Interpretation

The data from Global Burden of Disease Study showed the proportion of overweight has reached 38% globally for women aged 20 years or older [27]. In China, the percentage of overweight increased from 16.8% in 1992 to 26.4% in 2010 in women aged 18-44 years [28]. With the widespread epidemic of overweight, notably in developing countries, overweight have been recognized as a global public health issue [27]. Maternal pre-pregnancy overweight as a lifestyle-related factor already exceeded maternal smoking in its impact on neonatal health outcomes; many researches have been conducted to explore the relation of pre-pregnancy high BMI and neonatal birth weight [29]. Although pre-pregnancy overweight was associated with increased of LGA in some studies, in others no significant association between overweight and LGA was found. In a meta-analysis including 60 studies with 1,392,799 women, Liu et al. reported a significantly higher risk of LGA (OR 1.45, 95% CI: 1.29-1.63) among overweight mothers than normal weight mothers. However, more than half of the included studies in this research were from Southeast Asia or Africa, which limited the generalizability of the results to other population [14]. In another study of 2586 women in northern China, no significant association between overweight and LGA was found [30]. Our study, which exclusively focused on women undergoing FET, further enriched the current existing literature by suggesting that overweight exert an unfavorable effect on LGA for overweight women who were pregnant by FET. Results from several studies in recent years possibly explained the underlying mechanisms of this association between overweight and LGA. The dysregulation of glucose, insulin, lipid and amino acid metabolism probably play a certain role in the influence of maternal overweight and increased infant birth weight [31]. A mendelian randomization study including 30,487 newborns provided genetic evidence of causal relationship between elevated maternal BMI and higher offspring birth weight [32]. The potentially pathological and adaptive response of placenta to maternal increased BMI, including ultrastructural changes, accumulation of maternal macrophages, and increased placental weight, vascular muscularity and expression of inflammatory cytokines, may also help to explain the adverse neonatal health outcomes affected by overweight mothers [33,34,35].

Preterm birth is related with the high risk of neonatal mortality and morbidity [36]. Survivors of preterm birth are at increased risk of neurodevelopmental problems and long-term disability, which bring heavy financial and emotional burden to individuals, their families and countries [37]. So elucidating factors influencing preterm birth has important public health implication. Previous studies have been performed to explore the contribution of high pre-pregnancy BMI to preterm birth [15, 38, 39]. For example, McDonald et al. conducted a comprehensive systematic review of the studies published between 1950 and 2009 using a meta-analysis of 1,095,834 women from 84 studies from both developed countries and developing countries, and found that overweight women were significantly more like to have an infant of preterm birth [15]. However, to our knowledge, all previous studies did not specify whether the women were natural conception or assisted conception. Our study including 16,863 singletons born by FET found the risk of preterm birth was significantly increased in pre-pregnancy overweight women. This result suggested that the adverse effect of high pre-pregnancy BMI on neonatal preterm delivery was not overcome by FET. The underlying mechanism causing preterm birth may be explained by inflammation to some extent. Inflammation was proposed as an important risk factor of preterm delivery, and the inflammatory proteins (cytokines) including tumor necrosis factor (TNF) α, interleukin 6, and interleukin 1β increased in preterm birth [40]. High Maternal BMI could increase adipokines from adipose tissue and enhance systemic secretion of proinflammatory cytokines, which lead to the upregulation of the inflammatory pathway [41, 42]. Other mechanisms that may contribute to preterm birth in high BMI women include oxidative stress, insulin resistance, endothelial dysfunction, and lip toxicity [42, 43].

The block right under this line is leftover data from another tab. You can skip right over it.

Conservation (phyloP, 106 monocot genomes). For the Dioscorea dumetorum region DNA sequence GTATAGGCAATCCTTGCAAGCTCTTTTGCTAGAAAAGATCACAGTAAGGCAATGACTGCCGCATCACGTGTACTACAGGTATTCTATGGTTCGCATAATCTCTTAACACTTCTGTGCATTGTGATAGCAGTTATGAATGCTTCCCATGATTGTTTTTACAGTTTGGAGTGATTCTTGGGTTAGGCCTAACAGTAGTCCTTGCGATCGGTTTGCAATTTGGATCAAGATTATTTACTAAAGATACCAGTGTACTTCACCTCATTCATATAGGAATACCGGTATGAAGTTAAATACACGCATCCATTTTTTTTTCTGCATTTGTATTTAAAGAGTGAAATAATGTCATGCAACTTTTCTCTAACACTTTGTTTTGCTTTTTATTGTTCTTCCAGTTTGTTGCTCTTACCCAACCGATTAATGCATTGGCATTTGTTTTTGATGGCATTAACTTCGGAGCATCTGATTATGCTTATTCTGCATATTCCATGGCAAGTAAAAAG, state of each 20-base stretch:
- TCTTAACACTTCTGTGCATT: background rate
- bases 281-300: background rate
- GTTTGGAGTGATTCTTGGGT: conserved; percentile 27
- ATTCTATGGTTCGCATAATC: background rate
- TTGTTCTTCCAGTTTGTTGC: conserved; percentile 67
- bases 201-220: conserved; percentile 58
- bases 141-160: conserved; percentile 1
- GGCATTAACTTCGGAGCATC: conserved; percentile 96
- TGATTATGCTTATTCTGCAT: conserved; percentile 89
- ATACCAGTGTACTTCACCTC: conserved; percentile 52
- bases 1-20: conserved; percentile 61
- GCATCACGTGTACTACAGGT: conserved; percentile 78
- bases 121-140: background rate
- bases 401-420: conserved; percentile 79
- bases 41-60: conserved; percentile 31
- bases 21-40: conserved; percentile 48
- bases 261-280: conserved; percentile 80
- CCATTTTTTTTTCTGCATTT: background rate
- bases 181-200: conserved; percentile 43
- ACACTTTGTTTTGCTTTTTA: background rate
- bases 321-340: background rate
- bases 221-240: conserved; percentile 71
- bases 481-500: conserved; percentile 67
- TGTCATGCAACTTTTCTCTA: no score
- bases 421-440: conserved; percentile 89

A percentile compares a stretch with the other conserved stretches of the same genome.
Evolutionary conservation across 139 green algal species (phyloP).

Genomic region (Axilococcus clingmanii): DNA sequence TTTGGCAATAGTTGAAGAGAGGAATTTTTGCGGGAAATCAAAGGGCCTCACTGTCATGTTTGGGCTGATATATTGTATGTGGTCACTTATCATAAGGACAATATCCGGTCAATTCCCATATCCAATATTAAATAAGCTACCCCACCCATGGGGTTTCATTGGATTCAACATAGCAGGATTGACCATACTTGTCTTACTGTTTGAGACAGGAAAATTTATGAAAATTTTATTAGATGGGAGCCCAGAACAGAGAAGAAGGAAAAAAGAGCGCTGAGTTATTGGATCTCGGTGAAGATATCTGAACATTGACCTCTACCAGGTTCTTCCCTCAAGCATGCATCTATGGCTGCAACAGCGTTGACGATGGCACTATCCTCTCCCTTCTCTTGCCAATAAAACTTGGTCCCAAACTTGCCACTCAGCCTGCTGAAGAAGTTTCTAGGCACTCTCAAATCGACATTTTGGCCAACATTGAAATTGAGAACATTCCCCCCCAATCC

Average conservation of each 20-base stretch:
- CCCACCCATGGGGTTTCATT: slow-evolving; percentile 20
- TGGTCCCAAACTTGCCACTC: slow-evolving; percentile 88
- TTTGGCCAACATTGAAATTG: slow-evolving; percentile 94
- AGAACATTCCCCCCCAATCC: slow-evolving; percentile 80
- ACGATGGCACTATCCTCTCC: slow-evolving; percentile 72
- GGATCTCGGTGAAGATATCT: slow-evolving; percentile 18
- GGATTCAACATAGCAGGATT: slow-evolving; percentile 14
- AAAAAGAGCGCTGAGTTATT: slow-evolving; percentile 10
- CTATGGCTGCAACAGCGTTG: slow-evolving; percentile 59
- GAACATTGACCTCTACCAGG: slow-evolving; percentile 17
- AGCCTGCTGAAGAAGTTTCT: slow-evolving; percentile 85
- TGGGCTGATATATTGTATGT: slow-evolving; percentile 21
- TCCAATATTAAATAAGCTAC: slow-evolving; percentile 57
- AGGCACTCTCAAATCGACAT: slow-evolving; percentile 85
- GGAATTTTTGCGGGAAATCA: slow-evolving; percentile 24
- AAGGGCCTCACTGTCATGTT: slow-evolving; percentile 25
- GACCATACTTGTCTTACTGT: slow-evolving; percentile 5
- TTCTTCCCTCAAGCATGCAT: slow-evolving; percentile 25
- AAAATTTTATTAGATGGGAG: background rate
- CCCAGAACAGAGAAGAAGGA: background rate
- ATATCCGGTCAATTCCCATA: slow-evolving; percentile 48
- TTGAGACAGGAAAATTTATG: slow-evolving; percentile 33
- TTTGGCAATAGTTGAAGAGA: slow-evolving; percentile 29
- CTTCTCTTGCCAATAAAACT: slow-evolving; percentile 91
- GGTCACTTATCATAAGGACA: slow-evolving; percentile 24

Although both developed and developing countries face a growing burden of overweight and obesity, underweight also remains a significant health public concern among women of childbearing age. By contrasting with previous studies finding that pre-pregnancy underweight was not related with LGA, our results suggest the pre-pregnancy underweight was a protective factor against LGA in women younger than 35 years [14]. However, the above association changes from positive to neutral for women aged 35 years or older. The exact underlying mechanisms that causing the relationship between underweight and LGA differ by age were poorly understood.